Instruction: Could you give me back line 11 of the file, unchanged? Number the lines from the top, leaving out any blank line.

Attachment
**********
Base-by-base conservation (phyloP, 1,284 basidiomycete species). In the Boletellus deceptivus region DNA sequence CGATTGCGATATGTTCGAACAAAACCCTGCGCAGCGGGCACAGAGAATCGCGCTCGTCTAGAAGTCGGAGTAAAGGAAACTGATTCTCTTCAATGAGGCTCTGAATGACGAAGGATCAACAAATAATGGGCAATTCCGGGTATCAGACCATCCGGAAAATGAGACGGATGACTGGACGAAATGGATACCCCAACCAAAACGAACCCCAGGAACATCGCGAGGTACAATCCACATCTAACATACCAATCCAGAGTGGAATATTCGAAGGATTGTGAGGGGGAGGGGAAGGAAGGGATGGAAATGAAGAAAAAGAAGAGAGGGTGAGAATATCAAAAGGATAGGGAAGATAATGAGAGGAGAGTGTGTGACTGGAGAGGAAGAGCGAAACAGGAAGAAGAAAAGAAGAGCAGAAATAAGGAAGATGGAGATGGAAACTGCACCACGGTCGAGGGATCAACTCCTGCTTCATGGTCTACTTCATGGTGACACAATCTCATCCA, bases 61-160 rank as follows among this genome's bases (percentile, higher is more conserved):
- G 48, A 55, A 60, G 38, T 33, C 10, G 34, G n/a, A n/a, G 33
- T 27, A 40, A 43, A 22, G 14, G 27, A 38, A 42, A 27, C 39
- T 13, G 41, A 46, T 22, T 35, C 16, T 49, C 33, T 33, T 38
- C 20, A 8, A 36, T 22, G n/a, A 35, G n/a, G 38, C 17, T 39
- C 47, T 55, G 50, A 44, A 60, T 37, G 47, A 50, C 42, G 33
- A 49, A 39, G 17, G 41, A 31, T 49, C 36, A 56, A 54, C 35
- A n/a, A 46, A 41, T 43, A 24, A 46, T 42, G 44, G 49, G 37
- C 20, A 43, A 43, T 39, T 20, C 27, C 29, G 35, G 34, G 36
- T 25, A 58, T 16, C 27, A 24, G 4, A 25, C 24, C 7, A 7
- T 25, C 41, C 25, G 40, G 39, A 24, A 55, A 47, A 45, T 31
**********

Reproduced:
- T 25, C 41, C 25, G 40, G 39, A 24, A 55, A 47, A 45, T 31